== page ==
Web legitimacy levels up, as AOL’s Huffington Post snags a Pulitzer Prize

huffington-post-pulitzer-prize

Blog. Nothing about that word exudes excellence, especially as far as journalism is concerned. But that may all be about to change with today’s big news: The Huffington Post has won a Pulitzer Prize.

The honor, bestowed upon “the Internet newspaper” for the first time since its 2005 launch, comes as a result of Huffington Post senior military correspondent David Wood and his 10-part series, “Beyond the Battlefield,” an exposé of wounded veterans, which won the Pulitzer for National Reporting.

“We are delighted and deeply honored by the award, which recognizes both David’s exemplary piece of purposeful journalism and HuffPost’s commitment to original reporting that affects both the national conversation and the lives of real people,” said Arianna Huffington, president and editor-in-chief of Huffington Post Media Group. “From the beginning, one of the core pillars of HuffPost’s editorial philosophy has been to use narrative and storytelling to put flesh and blood on data and statistics, and to help bear witness to the struggles faced by millions of Americans. We are very grateful to have won for this series, the culmination of David Wood’s long career as a military correspondent, and an affirmation that great journalism is thriving on the Web.”

Of course, those of you who follow the Huffington Post’s general feed on a regular basis likely read that statement with a slight smirk on your face. If so, you are not alone. On Twitter, news of HuffPo’s journalistic victory was met with as much sarcasm as congratulations, with readers taking cheap shots at the online newspaper’s penchant for cute cat photos, celebrity ‘nip slips’ and, well, this.

Jibes are nothing new. The Huffington Post, which Aol purchased last year for $315 million, has long wallowed in the nether regions of professional journalism, repeatedly coming under fire for its widely-used practice of aggretation: copying snip-its of another publications’ work, slapping on an SEO-friendly headline, and raking in the clicks. And we won’t even get into its distaste for paying journalists for their work.

Now, with a shiny new Pulitzer in hand, none of those earlier criticisms of ol’ HuffPo sting quite as much as they used to. And that’s a good thing, for both journalism and the evolution of the Web.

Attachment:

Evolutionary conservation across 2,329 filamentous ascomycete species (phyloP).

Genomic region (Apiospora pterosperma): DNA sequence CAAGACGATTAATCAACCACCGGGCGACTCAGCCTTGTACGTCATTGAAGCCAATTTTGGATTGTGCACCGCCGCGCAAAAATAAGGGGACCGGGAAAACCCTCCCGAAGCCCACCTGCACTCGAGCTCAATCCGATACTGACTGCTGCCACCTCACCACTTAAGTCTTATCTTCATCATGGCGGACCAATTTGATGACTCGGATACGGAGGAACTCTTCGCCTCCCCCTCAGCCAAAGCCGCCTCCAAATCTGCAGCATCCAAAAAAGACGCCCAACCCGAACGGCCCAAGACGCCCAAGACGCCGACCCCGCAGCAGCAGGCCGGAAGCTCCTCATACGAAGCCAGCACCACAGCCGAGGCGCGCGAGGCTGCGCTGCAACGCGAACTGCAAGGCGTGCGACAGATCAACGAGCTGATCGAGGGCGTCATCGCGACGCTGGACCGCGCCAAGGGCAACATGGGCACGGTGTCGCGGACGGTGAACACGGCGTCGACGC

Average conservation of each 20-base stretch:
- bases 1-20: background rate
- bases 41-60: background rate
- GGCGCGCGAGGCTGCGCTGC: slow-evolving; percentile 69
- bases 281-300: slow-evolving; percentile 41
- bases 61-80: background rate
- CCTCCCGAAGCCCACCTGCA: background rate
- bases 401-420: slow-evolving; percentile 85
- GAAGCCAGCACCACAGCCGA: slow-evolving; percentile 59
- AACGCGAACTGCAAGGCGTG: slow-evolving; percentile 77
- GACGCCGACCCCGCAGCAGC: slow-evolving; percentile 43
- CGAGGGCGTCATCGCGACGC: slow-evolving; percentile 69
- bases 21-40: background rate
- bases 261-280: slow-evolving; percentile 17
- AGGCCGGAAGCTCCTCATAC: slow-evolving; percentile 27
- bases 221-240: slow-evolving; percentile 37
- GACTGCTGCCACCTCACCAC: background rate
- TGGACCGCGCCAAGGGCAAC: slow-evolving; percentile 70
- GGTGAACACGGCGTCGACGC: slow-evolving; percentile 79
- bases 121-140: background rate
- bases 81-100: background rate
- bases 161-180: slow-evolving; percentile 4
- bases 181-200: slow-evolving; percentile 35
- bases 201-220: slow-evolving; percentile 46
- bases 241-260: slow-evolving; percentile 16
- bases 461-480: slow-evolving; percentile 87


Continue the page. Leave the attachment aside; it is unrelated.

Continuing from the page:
Better than any other publication on the list of Pulitzer winners —possibly better than any other site on the Internet — the Huffington Post represents the Web as a whole: Posts about foreign policy, politics, and overseas wars mashed together with celebrity gossip, viral videos, and animal memes — that’s what the Web is, not just on HuffingtonPost.com, but everywhere. We Web users naturally bombard ourselves with information, jumping from cerebral reporting to hilarious nonsense, with little regard for whether the two go together, intellectually speaking. One minute you’re reading about the euro crisis, the next, you’re laughing at someone getting kicked in the nuts. Click, click, click.

Because of HuffPo’s understanding of the Web, and its obvious influence upon it, we should all be glad that journalism’s highest distinction has finally penetrated this realm. No, the Huffington Post is not the first Web-only publication to receive a Pulitzer. ProPublica has won two: one in 2010, and one last year. And this year, POLITICO.com also took home a Pulitzer, for Matt Wurker’s editorial cartoons. But HuffPo is the first Pulitzer-winning, online-only publication that truly embodies what the Web is: a jumble of everything anyone might want to read about, high-brow and low-brow alike.

All that said, I don’t actually enjoy reading the Huffington Post. In fact, I cringe slightly every time I click a link that leads to the site. I recently removed most of HuffPo’s section feeds from Google Reader. I rarely use it as a direct source for news or information. And, as a journalist, I don’t think it has ever inspired me, professionally. But all of that is beside the point. A Pulitzer for HuffPo is more than just an award for journalism; it’s further validation of the Web itself — a place where quality can live and thrive, without enduring the stigma of having cats and wardrobe malfunctions as its next-door neighbors.

So congrats, HuffPo. You make the rest of us look good right along with you.

The views expressed here are solely those of the author and do not reflect the beliefs of Digital Trends.

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